The film routinely ranks among the greatest of all time in those incessant “best of” lists, which is truly an accomplishment, given what short schrift is routinely given to the silent era in these rankings. In the 1958 Brussels World’s Fair, it was even rated the greatest film of all time. Ninety years later, it’s still fresh and riveting.


Battleship Potemkin at 90, Part II (The real history)

Note: As in Part I, I will be using the Ukrainian spelling Odesa instead of the Russified Odessa, and using the actual Russian name of the battleship, Potyomkin, as opposed to the Potemkin spelling consistently used for the film in all the major English-language literature. In referring to the actual historical events instead of the somewhat fictionalized film version, it only feels right to use the ship’s true name.


Though the brilliant Battleship Potemkin is based on a real event, it’s also partly political propaganda. However, it’s not what I’d consider propaganda for an evil cause, since many of the people involved in the Revolution of 1905 had very justifiable grievances against the inept Nicholas II. Bolsheviks were only one among many groups rising up and protesting. If Nicholas had either become a constitutional monarch in more than name, or abdicated in favor of a Regency for the baby Tsesarevich Aleksey with some qualified relatives, Russian history would’ve been so much happier. There probably wouldn’t have been either of the 1917 Revolutions, and the Imperial Family certainly wouldn’t have been murdered.

The Russo-Japanese War was disastrous, yet one more reason why Nicholas was one of the worst Tsars in Russian history, either Romanov or Ryurikovich. Had his father, Aleksandr III, lived another 20 years instead of taking sick and dying suddenly at only 49, the Russian Empire certainly never would’ve entered that war. Yes, Aleksandr III was an extremely conservative reactionary and a horrible anti-Semite responsible for many pogroms, but I can respect how he kept Russia out of all wars. I think a lot of people who don’t know much about Russian history tend to give Nicholas a pass just because he was a really swell person and died so horribly. My thoughts on Nicholas and Aleksandra’s disastrous rule, and why Nicholas’s abdication was illegal, will be further addressed in future posts.


Most of the experienced officers and enlisted men in the Black Sea Fleet were transferred to the Pacific during the Russo–Japanese War, leaving ships like Prince Potyomkin Tavricheskiy filled with mostly new recruits and lesser-experienced officers. Russian morale dropped even further after the disastrous Battle of Tsushima in May 1905, coupled with the ongoing uprisings and riots in the cities. The Central Committee of the Social Democratic Organization of the Black Sea Fleet (Tsentralka) thus began making plans for a simultaneous mutiny, though a date wasn’t decided.

On 27 June 1905, Potyomkin was stationed off the Ukrainian coast, near Tendra Island, when many of the enlisted men refused to eat borshcht made with maggot-infested meat (just as in the film). The real-life Dr. Smirnov also had told them it was “just” fly larvae which could easily be washed off with brine, and that it was still perfectly good meat they needed to eat. Ippolit Ivanovich Gilyarovskiy, the second-in-command, called for everyone to assemble on deck, but only 12 people volunteered to eat the borshcht. Mutiny then broke out, just as depicted in the film. Grigoriy Mikitovich Vakulinchuk, a Ukrainian and one of the mutiny leaders, was shot first by Gilyarovskiy and then a petty officer.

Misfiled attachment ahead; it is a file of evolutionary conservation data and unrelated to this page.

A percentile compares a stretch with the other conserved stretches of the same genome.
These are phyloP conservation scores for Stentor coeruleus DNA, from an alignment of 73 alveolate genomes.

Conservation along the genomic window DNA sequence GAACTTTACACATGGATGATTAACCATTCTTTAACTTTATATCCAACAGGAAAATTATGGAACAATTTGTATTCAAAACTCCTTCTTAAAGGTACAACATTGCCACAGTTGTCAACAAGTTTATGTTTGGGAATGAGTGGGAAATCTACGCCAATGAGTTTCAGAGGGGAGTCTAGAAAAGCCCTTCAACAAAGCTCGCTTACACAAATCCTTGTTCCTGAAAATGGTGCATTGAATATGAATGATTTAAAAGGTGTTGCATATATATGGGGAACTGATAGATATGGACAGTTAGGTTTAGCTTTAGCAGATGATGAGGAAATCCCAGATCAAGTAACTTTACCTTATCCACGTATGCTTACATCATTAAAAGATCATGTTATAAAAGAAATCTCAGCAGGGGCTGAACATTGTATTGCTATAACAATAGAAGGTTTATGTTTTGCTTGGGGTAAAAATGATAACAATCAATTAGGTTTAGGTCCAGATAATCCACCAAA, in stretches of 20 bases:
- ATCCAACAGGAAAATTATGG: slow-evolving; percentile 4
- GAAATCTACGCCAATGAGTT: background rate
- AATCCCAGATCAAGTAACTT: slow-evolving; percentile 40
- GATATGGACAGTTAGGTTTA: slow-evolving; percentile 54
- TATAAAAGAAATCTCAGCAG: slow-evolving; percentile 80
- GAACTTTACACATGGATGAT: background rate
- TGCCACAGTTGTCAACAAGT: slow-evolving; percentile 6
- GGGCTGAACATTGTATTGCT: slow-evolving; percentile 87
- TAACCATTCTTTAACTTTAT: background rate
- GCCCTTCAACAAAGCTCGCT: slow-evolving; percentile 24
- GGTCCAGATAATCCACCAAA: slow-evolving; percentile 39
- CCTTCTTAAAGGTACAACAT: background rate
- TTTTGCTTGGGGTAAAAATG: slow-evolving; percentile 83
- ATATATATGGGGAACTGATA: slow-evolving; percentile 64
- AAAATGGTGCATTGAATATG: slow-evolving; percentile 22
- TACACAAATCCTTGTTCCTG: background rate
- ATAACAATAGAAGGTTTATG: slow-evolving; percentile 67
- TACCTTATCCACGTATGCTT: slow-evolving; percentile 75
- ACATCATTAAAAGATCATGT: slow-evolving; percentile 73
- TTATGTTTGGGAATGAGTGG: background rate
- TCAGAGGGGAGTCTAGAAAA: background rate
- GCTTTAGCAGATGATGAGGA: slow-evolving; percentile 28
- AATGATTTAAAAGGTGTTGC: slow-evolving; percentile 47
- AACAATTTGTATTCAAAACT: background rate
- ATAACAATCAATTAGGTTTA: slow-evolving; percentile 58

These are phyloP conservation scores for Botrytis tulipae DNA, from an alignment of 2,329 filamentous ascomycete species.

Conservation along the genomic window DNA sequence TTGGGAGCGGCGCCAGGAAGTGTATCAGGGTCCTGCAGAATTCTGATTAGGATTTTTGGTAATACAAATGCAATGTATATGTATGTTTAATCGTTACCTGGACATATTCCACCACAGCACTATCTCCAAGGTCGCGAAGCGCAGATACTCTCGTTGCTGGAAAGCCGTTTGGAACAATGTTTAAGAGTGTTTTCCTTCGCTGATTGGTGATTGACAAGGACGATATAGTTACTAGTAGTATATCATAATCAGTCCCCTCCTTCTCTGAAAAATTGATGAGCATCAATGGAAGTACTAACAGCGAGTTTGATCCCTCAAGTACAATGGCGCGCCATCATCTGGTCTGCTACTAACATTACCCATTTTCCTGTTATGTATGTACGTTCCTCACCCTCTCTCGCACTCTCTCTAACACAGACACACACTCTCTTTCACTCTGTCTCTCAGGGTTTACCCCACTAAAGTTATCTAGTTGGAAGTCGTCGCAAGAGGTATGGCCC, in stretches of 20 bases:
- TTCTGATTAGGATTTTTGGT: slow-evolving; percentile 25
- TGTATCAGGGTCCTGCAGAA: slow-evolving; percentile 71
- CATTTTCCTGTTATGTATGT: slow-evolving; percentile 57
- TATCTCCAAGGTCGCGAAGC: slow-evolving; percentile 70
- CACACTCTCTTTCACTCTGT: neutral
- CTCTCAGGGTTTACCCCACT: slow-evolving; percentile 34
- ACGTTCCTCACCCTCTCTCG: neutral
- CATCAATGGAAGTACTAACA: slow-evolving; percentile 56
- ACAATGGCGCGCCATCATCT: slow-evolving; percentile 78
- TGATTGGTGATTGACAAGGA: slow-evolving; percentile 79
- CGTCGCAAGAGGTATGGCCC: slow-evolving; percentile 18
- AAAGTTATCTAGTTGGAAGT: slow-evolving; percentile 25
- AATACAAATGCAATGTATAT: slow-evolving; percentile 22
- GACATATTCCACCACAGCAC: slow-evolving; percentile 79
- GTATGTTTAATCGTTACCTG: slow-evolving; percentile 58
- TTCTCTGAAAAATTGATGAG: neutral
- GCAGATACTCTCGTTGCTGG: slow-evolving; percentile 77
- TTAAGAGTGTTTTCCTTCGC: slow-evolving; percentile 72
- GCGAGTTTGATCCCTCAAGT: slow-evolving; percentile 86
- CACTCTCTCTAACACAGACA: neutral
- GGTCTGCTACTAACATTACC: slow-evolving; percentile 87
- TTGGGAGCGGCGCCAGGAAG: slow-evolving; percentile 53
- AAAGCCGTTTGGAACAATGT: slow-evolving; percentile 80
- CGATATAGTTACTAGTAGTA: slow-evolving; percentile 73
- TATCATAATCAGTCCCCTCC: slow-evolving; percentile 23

Once Potyomkin was in rebel hands and seven of the eighteen officers were killed, the crew captured the torpedo boat Izmail, which had been responsible for bringing them that rotten meat. A committee of 25 sailors, headed by Afanasiy Nikolayevich Matyushenko (also a Ukrainian), was put in charge of the ship. With a red flag flying, they set sail for nearby Odesa.

When they arrived in the city, a general strike had just started, and police were trying to put down some rioting. However, the sailors refused to come ashore to help the people, as they preferred to wait for the other battleships in the Black Sea Fleet. Later in the day, the sailors captured a military transport, Vekha. Riots continued, and much of the harbor was burnt. On 29 June, Vakulinchuk’s funeral turned into a political demonstration, and the Army tried to attack the sailors who’d come ashore for the funeral. In revenge, Potyomkin fired two 6-inch shells at the Odesa Theatre, where an important military meeting was scheduled.

Similar to what happens in Act Five, Potyomkin had a rendezvous with two squadrons and several other battleships. Some of the other ships mutinied and joined them. However, the film doesn’t show what really happened afterwards, that the mutineers were ultimately unsuccessful and forced to return to Russia. As one final act of revenge, the sailors sank the ship, but the Navy easily refloated it. However, the seawater had damaged the engines and valves.


In real life, there was no massacre on the Boulevard Steps (also called the Grand Staircase and Richelieu Steps prior to assuming its modern moniker of Potomkinski Stairs), either by soldiers or Cossacks. It was intended for dramatic effect, to implement montage, and to serve as propaganda against the Imperial government. However, troops really did fire on the crowds during the riots and demonstrations, with deaths said to be in the hundreds.